If you find that none of the rails are shorted with the above tests, then we could assume case #3 for a bit, and simply add a few more incandescent bulbs in parallel to your single bulb on the input, or simply replace that with a 200-300 Watt heating element. Then try powering up the PSU and see if it buzzes again. If it does, go back to assuming case #1, and check all secondary-side components again. After this, assume case #2 and check all primary side components related to the main PS.

Quote:
Originally Posted by socketa View Post
As far as i can hear, the light buzzing is coming from the small 472 Mohm blue cap (red line), and after i turn it off and on until the loud buzzing happens, it is coming from the adjacent side of the big white resistor (green line), possibly the other small 221 ohm small blue cap or the larger one.
The numbers on those caps indicates their capacitance and not their resistance.

caps with numbers xx5 = x.x uF
caps with numbers xx4 = 0.xx uF
caps with numbers xx3 = 0.0xx uF = xx nF
caps with numbers xx2 = 0.00xx uF = x.x nF
caps with numbers xx1 = 0.000xx uF = 0.xx nF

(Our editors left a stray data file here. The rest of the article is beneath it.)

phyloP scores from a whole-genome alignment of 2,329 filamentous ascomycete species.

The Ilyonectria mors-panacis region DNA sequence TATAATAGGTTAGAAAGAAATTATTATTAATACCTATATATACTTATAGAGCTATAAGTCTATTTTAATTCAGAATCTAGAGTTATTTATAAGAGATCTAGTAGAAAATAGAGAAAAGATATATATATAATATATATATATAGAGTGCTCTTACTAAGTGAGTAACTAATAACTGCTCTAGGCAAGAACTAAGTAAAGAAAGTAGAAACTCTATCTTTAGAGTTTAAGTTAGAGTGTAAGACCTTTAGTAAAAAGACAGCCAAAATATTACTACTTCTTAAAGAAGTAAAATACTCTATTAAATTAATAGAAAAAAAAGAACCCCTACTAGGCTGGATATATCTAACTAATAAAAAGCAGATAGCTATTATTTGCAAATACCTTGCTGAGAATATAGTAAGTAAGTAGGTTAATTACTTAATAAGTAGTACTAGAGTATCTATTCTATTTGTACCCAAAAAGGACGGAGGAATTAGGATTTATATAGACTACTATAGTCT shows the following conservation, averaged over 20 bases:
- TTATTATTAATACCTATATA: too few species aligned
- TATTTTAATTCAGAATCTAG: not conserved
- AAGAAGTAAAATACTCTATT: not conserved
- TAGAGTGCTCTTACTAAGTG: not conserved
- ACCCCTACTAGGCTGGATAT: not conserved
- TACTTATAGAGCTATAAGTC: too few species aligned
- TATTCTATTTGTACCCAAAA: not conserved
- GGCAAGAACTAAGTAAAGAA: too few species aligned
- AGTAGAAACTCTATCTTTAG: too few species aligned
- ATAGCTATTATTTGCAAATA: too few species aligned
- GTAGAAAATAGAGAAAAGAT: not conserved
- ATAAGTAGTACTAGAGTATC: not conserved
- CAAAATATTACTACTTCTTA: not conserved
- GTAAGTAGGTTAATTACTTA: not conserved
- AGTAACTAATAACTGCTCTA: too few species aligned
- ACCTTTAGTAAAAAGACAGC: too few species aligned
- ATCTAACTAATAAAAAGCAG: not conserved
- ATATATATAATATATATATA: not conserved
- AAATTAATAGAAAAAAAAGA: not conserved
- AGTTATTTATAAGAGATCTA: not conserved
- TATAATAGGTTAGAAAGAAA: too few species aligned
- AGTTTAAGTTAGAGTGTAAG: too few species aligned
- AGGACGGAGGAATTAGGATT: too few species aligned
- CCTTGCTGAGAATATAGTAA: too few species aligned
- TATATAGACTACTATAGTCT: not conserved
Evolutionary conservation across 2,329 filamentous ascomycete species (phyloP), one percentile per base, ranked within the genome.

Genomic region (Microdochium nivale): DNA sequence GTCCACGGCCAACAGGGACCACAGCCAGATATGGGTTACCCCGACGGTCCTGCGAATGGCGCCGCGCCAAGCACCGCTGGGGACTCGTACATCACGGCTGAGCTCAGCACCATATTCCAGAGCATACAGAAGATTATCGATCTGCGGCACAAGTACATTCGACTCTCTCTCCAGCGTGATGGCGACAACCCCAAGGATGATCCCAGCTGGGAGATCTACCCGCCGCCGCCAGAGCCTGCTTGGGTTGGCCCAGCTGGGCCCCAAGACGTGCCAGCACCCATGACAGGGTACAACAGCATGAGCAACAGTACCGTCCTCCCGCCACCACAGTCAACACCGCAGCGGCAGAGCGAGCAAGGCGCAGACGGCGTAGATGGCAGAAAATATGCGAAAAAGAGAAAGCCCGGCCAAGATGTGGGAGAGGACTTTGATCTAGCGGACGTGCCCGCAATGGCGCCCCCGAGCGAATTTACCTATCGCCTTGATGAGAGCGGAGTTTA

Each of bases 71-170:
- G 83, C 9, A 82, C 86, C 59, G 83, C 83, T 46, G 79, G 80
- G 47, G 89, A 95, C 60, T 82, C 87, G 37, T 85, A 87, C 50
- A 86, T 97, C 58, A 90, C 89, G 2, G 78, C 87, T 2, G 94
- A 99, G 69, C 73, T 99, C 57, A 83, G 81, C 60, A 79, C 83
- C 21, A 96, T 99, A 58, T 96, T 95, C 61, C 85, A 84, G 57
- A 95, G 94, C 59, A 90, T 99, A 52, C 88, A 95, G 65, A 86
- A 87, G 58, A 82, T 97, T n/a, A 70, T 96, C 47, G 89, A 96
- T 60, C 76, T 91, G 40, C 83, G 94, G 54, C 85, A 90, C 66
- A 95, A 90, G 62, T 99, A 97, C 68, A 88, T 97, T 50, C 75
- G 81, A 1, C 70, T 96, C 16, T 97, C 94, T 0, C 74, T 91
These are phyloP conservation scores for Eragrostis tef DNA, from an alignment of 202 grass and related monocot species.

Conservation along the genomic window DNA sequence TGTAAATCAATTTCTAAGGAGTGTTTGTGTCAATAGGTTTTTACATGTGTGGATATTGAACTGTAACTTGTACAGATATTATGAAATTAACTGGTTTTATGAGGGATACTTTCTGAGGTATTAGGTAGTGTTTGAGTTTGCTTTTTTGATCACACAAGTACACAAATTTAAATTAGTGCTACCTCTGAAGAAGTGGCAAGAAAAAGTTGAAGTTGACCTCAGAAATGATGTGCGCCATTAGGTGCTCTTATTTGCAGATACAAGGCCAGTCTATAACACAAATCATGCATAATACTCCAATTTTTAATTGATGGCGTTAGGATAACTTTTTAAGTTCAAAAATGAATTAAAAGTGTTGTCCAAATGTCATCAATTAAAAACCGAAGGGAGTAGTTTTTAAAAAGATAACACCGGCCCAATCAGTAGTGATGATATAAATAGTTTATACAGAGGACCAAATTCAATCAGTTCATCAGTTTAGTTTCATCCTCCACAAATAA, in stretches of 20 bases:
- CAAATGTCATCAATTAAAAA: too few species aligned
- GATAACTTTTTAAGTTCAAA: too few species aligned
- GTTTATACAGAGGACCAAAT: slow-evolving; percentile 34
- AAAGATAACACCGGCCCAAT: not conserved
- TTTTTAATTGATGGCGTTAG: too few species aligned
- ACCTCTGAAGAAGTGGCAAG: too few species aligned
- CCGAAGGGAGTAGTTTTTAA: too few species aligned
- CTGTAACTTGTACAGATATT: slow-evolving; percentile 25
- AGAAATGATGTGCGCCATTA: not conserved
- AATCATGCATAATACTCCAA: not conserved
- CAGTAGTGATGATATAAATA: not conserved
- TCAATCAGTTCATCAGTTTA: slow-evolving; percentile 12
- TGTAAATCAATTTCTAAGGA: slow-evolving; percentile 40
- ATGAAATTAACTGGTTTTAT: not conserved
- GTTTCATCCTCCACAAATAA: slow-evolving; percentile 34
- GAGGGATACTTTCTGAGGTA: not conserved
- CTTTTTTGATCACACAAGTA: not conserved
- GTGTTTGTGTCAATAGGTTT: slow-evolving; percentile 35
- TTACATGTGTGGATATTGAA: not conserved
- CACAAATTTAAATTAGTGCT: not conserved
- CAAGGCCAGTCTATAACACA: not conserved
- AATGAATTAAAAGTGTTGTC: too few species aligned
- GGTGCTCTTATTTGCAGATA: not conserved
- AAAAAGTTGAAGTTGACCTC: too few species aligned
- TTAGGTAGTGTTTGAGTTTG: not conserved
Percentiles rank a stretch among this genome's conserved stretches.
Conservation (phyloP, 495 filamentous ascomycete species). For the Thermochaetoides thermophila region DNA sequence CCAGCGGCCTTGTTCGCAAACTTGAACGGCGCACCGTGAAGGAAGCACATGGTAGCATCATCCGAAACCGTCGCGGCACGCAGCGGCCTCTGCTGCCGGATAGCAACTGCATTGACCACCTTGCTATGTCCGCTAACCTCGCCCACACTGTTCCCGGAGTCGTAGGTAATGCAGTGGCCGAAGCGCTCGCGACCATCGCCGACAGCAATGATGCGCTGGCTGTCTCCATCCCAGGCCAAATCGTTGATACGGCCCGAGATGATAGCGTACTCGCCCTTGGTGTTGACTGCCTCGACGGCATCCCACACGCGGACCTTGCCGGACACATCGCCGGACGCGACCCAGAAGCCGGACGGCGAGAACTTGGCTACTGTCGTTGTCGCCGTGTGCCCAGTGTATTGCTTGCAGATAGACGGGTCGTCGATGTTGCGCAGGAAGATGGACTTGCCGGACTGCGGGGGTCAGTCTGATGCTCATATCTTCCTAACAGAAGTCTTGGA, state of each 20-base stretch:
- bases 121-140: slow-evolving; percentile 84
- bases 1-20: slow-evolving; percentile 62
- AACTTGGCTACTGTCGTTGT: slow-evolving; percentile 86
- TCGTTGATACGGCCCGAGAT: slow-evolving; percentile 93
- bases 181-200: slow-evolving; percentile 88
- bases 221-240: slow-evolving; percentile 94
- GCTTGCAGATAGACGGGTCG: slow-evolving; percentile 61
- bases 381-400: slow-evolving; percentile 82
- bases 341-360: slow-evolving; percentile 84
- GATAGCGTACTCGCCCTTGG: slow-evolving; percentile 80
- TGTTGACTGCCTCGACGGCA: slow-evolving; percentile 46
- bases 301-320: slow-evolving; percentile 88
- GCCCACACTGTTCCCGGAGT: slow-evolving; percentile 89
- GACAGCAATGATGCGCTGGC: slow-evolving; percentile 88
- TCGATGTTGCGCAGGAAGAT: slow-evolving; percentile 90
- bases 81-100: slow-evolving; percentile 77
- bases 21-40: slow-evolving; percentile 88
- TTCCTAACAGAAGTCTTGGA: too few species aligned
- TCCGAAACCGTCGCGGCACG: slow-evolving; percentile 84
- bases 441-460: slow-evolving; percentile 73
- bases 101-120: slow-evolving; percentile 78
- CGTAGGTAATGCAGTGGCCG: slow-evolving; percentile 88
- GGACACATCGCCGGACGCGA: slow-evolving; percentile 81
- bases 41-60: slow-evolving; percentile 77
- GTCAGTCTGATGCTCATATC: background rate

* where xx = 2-digit number
(Also, nF = nanoFarads, uF = microFarads)

So 472 = 4.7 nF and 221 = 0.22 nF

Last edited by momaka; 09-21-2020 at 01:27 PM..
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Old 09-22-2020, 01:36 PM   #82
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Default Re: Task TK-940TX-DF Blowing fuse

----------
Last night
----------

No shorts on the output rails. (3.3V 15ohm, 5V 43ohm, 12V 233 ohm, and no shorts on the blue, white, or grey wires)
So added a 100W bulb in parallel with the current 60W bulb.
Turned it on, the fan spins and keeps spinning, there is buzzing for a half second and then the bulbs light up and the buzzing increases in volume, but the voltages are now good.
Swapped the 60W with a 75W, same result as before except that the bulb takes a second to light up.
The the voltages are good from the moment the PSU is turned on, to the moment that i turn it off.

-----------
This morning
-----------

Added another bulb holder (so now have all three bulbs in parallel) and the buzzing was still there.
Wiggled a primary cap and noticed a spark, and noticed that i hadn't soldered it in so great.

But, foolishly, instead of just soldering it up good , i removed them and put the originals back in.
The buzzing didn't happen, the bulb briefly lights up, the fan spins for a second then stops, and i hear a brief tiny squeak sound from the PSU after turning it off for about 10 seconds.
No squeak sound when turning it on.

If i just use the 100W bulb alone, the bulb stays lit, i hear a much louder squeak sound when turning it on, the fan twitches, and i hear the same soft squeak (an un-squeak?) sound after about 10 seconds, as before, after turning it off.

I get the same result now, regardless of which of the three pairs of caps i use.

So i don't know if replacing the caps caused another fault.